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Fired Epstein-targeting AG calls for continued ‘pursuit of justice,’ as governor refuses to address sudden dismissal
The Virgin Islands incident remains shrouded in mystery and secrecy.
On December 27th, a bombshell lawsuit was filed in Manhattan federal court against JPMorgan Chase, in which a federal prosecutor alleged that the country’s largest bank “knowingly, negligently, and unlawfully provided and pulled the levers through which recruiters and victims were paid and was indispensable to the operation and concealment of the [Jeffrey] Epstein trafficking enterprise.”
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Notably, President Joe Biden arrived in the U.S. Virgin Islands (USVI), where the lawsuit originated through its attorney general’s office, that very same day for a pre-planned vacation. Just 3 days later, on New Year’s Eve, the USVI attorney general was swiftly dismissed by Democrat politician Albert Bryan, the governor of the Virgin Islands.
Given’s Biden’s track record, questions surfaced about the possibility of another quid pro quo, similar to the president’s infamous deal that forced the Kiev government to fire a prosecutor who was investigating his family business ties in Ukraine. Furthering the possibility of a quid pro quo is the reality that the Virgin Islands is entirely reliant on federal funds to keep the island’s economy afloat. Governor Bryan has spent the past few months shuttling back and forth between D.C. and the USVI, hoping to secure more bailout money and “renewable energy” subsidies, given the high costs and low returns of their solar projects.
Denise George, the recently fired USVI attorney general who filed the lawsuit against JPMorgan Chase, in alleging illegal entanglement with Epstein’s empire, has maintained an incredibly low profile since her New Year’s Eve dismissal. She has not commented publicly on the matter directly, but she has finally spoken about the lawsuit itself, which of course is no longer under her direction.
Her first and only comment after being fired came Friday in a short blurb to The New York Times.
“I stand firm in my belief that the lawsuit I filed against JPMorgan Chase in our pursuit of justice must continue,” George said, in sticking to the case she filed. “No institution, organization or person should be off-limits, no matter how wealthy or powerful.”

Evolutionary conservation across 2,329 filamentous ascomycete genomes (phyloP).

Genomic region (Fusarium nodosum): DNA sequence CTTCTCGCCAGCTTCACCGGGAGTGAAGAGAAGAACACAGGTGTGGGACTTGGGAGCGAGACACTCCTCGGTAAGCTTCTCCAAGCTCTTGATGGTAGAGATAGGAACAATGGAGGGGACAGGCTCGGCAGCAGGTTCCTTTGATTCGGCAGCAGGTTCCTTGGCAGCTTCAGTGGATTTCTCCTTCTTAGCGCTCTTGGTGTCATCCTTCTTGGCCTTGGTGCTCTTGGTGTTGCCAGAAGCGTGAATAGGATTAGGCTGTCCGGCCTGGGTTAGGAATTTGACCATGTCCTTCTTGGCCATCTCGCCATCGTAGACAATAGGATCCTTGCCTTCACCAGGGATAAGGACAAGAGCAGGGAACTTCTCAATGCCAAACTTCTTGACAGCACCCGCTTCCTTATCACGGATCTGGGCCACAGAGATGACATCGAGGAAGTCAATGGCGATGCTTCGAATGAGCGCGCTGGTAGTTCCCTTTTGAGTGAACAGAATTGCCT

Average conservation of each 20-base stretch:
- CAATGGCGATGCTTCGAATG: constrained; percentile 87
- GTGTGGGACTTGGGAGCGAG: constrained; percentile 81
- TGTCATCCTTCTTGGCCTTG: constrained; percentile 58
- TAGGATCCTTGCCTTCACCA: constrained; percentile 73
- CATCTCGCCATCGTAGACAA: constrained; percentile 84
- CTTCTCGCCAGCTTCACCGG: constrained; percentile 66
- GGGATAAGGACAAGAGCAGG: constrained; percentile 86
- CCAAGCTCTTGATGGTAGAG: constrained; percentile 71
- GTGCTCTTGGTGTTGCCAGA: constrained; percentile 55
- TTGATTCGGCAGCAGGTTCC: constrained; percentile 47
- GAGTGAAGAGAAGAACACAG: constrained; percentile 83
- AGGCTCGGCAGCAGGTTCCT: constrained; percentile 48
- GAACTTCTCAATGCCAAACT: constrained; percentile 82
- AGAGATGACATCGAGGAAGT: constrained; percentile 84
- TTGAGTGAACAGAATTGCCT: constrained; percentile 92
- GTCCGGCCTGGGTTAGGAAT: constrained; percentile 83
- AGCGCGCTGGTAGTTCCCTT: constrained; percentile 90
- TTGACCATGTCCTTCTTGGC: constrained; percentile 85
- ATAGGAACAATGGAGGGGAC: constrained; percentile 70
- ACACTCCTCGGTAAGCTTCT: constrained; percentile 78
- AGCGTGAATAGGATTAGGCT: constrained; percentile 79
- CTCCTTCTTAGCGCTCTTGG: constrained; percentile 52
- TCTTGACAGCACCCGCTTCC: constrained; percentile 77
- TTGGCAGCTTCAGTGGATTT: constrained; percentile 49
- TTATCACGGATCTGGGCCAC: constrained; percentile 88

“The Virgin Islands attorney general, as in everywhere else in the United States, is required to prosecute or pursue legal action for violations of the law, and to serve the people. Doing the job of the attorney general should not be incompatible with holding the job of attorney general.”
Notably, The Times did not mention that Biden was physically on the U.S. territory during the saga. Moreover, the “paper of record” claimed that the firing was merely due to “tensions” with the governor.
While George has now spoken about the case, but not her firing, Governor Bryan has not said a single word about either the case or the potentially scandalous New Year’s Eve incident. Bryan held his inauguration ceremonies on Wednesday after a successful reelection campaign in November.
It has become clear that Bryan’s communications staff will largely only speak on background with reporters, and they will not discuss the situation directly. Instead, they claim that her New Year’s Eve firing was merely due to vague personality differences.
“The governor relieved Denise George of her duties as attorney general," spokesman Richard Motta told the press in a statement. "I am not at liberty to discuss details on personnel matters. I can only confirm that media reports indicating the JP Morgan lawsuit as the reason are not entirely accurate. I hope you understand."
It is unclear whether the Virgin Islands DOJ will pursue the Epstein-JP MorganChase case without George, who in early December secured a $105 million settlement against Epstein’s estate.
Denise George was fired days just days after filing a lawsuit accusing JPMorgan Chase, accusing the banking behemoth of facilitating and turning a “blind eye” to Jeffrey Epstein’s human trafficking empire, and all of the major players involved have yet to say a word about it.